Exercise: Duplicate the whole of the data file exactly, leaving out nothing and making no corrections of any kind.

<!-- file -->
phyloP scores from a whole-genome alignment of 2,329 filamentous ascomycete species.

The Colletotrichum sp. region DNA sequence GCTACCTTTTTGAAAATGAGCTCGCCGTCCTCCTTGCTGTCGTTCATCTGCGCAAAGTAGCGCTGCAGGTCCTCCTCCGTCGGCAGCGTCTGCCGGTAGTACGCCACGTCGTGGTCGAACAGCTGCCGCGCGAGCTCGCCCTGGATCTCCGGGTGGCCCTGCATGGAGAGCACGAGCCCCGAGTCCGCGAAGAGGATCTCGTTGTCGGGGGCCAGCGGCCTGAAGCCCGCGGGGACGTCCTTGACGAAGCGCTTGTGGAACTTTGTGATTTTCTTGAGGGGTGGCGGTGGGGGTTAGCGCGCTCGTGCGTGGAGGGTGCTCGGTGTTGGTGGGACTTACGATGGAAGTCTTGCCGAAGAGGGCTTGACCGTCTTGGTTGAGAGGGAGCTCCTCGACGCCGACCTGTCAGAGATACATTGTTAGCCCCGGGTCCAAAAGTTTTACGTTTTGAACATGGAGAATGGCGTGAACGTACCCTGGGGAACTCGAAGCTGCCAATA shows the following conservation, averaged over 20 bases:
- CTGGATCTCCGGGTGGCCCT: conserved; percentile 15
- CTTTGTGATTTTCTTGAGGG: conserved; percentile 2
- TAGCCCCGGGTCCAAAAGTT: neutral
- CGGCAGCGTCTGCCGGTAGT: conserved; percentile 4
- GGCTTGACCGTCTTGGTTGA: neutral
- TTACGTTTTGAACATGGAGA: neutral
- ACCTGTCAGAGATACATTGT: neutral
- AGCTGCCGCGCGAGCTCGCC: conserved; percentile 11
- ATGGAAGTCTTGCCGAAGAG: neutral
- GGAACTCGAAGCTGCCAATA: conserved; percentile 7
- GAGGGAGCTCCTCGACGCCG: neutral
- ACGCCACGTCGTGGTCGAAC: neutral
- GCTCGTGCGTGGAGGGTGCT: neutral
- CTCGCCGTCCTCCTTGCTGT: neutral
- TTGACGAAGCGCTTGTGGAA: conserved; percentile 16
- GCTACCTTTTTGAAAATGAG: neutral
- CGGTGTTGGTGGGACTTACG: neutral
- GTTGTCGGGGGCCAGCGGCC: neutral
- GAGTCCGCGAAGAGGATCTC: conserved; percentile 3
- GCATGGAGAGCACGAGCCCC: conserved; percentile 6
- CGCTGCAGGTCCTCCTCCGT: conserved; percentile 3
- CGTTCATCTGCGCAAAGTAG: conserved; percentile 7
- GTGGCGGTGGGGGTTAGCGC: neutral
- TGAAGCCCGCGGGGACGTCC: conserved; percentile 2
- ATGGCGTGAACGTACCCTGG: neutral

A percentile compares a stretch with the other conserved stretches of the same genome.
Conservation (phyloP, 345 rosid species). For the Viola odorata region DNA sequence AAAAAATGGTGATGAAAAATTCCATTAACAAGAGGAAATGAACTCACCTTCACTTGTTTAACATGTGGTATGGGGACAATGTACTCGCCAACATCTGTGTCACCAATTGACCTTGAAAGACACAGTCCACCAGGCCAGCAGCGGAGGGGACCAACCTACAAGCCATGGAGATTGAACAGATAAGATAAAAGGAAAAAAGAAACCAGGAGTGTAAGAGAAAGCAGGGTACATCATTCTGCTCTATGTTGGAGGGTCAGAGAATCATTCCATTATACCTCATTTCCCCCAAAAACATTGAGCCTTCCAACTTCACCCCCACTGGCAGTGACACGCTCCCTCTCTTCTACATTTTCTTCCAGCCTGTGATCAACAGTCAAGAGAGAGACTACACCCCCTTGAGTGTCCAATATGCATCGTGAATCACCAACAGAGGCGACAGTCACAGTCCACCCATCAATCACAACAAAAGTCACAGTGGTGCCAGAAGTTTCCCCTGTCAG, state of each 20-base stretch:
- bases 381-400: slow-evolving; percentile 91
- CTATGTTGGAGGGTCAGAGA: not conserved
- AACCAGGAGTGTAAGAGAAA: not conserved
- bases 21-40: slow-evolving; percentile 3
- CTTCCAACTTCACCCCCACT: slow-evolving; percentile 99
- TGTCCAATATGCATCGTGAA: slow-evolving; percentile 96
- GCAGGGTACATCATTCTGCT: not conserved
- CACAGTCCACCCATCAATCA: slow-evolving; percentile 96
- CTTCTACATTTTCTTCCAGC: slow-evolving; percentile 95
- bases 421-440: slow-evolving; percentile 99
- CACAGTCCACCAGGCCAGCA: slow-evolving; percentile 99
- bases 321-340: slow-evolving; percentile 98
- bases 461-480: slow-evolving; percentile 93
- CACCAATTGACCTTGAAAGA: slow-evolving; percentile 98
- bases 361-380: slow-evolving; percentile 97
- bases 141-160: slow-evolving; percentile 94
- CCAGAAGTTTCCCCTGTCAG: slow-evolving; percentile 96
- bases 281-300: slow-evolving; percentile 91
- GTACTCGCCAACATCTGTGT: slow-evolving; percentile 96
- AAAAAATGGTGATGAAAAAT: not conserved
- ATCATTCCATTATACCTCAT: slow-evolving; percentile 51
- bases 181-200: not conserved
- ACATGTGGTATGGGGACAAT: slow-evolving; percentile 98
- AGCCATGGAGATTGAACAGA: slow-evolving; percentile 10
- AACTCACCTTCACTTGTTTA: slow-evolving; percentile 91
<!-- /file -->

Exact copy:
phyloP scores from a whole-genome alignment of 2,329 filamentous ascomycete species.

The Colletotrichum sp. region DNA sequence GCTACCTTTTTGAAAATGAGCTCGCCGTCCTCCTTGCTGTCGTTCATCTGCGCAAAGTAGCGCTGCAGGTCCTCCTCCGTCGGCAGCGTCTGCCGGTAGTACGCCACGTCGTGGTCGAACAGCTGCCGCGCGAGCTCGCCCTGGATCTCCGGGTGGCCCTGCATGGAGAGCACGAGCCCCGAGTCCGCGAAGAGGATCTCGTTGTCGGGGGCCAGCGGCCTGAAGCCCGCGGGGACGTCCTTGACGAAGCGCTTGTGGAACTTTGTGATTTTCTTGAGGGGTGGCGGTGGGGGTTAGCGCGCTCGTGCGTGGAGGGTGCTCGGTGTTGGTGGGACTTACGATGGAAGTCTTGCCGAAGAGGGCTTGACCGTCTTGGTTGAGAGGGAGCTCCTCGACGCCGACCTGTCAGAGATACATTGTTAGCCCCGGGTCCAAAAGTTTTACGTTTTGAACATGGAGAATGGCGTGAACGTACCCTGGGGAACTCGAAGCTGCCAATA shows the following conservation, averaged over 20 bases:
- CTGGATCTCCGGGTGGCCCT: conserved; percentile 15
- CTTTGTGATTTTCTTGAGGG: conserved; percentile 2
- TAGCCCCGGGTCCAAAAGTT: neutral
- CGGCAGCGTCTGCCGGTAGT: conserved; percentile 4
- GGCTTGACCGTCTTGGTTGA: neutral
- TTACGTTTTGAACATGGAGA: neutral
- ACCTGTCAGAGATACATTGT: neutral
- AGCTGCCGCGCGAGCTCGCC: conserved; percentile 11
- ATGGAAGTCTTGCCGAAGAG: neutral
- GGAACTCGAAGCTGCCAATA: conserved; percentile 7
- GAGGGAGCTCCTCGACGCCG: neutral
- ACGCCACGTCGTGGTCGAAC: neutral
- GCTCGTGCGTGGAGGGTGCT: neutral
- CTCGCCGTCCTCCTTGCTGT: neutral
- TTGACGAAGCGCTTGTGGAA: conserved; percentile 16
- GCTACCTTTTTGAAAATGAG: neutral
- CGGTGTTGGTGGGACTTACG: neutral
- GTTGTCGGGGGCCAGCGGCC: neutral
- GAGTCCGCGAAGAGGATCTC: conserved; percentile 3
- GCATGGAGAGCACGAGCCCC: conserved; percentile 6
- CGCTGCAGGTCCTCCTCCGT: conserved; percentile 3
- CGTTCATCTGCGCAAAGTAG: conserved; percentile 7
- GTGGCGGTGGGGGTTAGCGC: neutral
- TGAAGCCCGCGGGGACGTCC: conserved; percentile 2
- ATGGCGTGAACGTACCCTGG: neutral

A percentile compares a stretch with the other conserved stretches of the same genome.
Conservation (phyloP, 345 rosid species). For the Viola odorata region DNA sequence AAAAAATGGTGATGAAAAATTCCATTAACAAGAGGAAATGAACTCACCTTCACTTGTTTAACATGTGGTATGGGGACAATGTACTCGCCAACATCTGTGTCACCAATTGACCTTGAAAGACACAGTCCACCAGGCCAGCAGCGGAGGGGACCAACCTACAAGCCATGGAGATTGAACAGATAAGATAAAAGGAAAAAAGAAACCAGGAGTGTAAGAGAAAGCAGGGTACATCATTCTGCTCTATGTTGGAGGGTCAGAGAATCATTCCATTATACCTCATTTCCCCCAAAAACATTGAGCCTTCCAACTTCACCCCCACTGGCAGTGACACGCTCCCTCTCTTCTACATTTTCTTCCAGCCTGTGATCAACAGTCAAGAGAGAGACTACACCCCCTTGAGTGTCCAATATGCATCGTGAATCACCAACAGAGGCGACAGTCACAGTCCACCCATCAATCACAACAAAAGTCACAGTGGTGCCAGAAGTTTCCCCTGTCAG, state of each 20-base stretch:
- bases 381-400: slow-evolving; percentile 91
- CTATGTTGGAGGGTCAGAGA: not conserved
- AACCAGGAGTGTAAGAGAAA: not conserved
- bases 21-40: slow-evolving; percentile 3
- CTTCCAACTTCACCCCCACT: slow-evolving; percentile 99
- TGTCCAATATGCATCGTGAA: slow-evolving; percentile 96
- GCAGGGTACATCATTCTGCT: not conserved
- CACAGTCCACCCATCAATCA: slow-evolving; percentile 96
- CTTCTACATTTTCTTCCAGC: slow-evolving; percentile 95
- bases 421-440: slow-evolving; percentile 99
- CACAGTCCACCAGGCCAGCA: slow-evolving; percentile 99
- bases 321-340: slow-evolving; percentile 98
- bases 461-480: slow-evolving; percentile 93
- CACCAATTGACCTTGAAAGA: slow-evolving; percentile 98
- bases 361-380: slow-evolving; percentile 97
- bases 141-160: slow-evolving; percentile 94
- CCAGAAGTTTCCCCTGTCAG: slow-evolving; percentile 96
- bases 281-300: slow-evolving; percentile 91
- GTACTCGCCAACATCTGTGT: slow-evolving; percentile 96
- AAAAAATGGTGATGAAAAAT: not conserved
- ATCATTCCATTATACCTCAT: slow-evolving; percentile 51
- bases 181-200: not conserved
- ACATGTGGTATGGGGACAAT: slow-evolving; percentile 98
- AGCCATGGAGATTGAACAGA: slow-evolving; percentile 10
- AACTCACCTTCACTTGTTTA: slow-evolving; percentile 91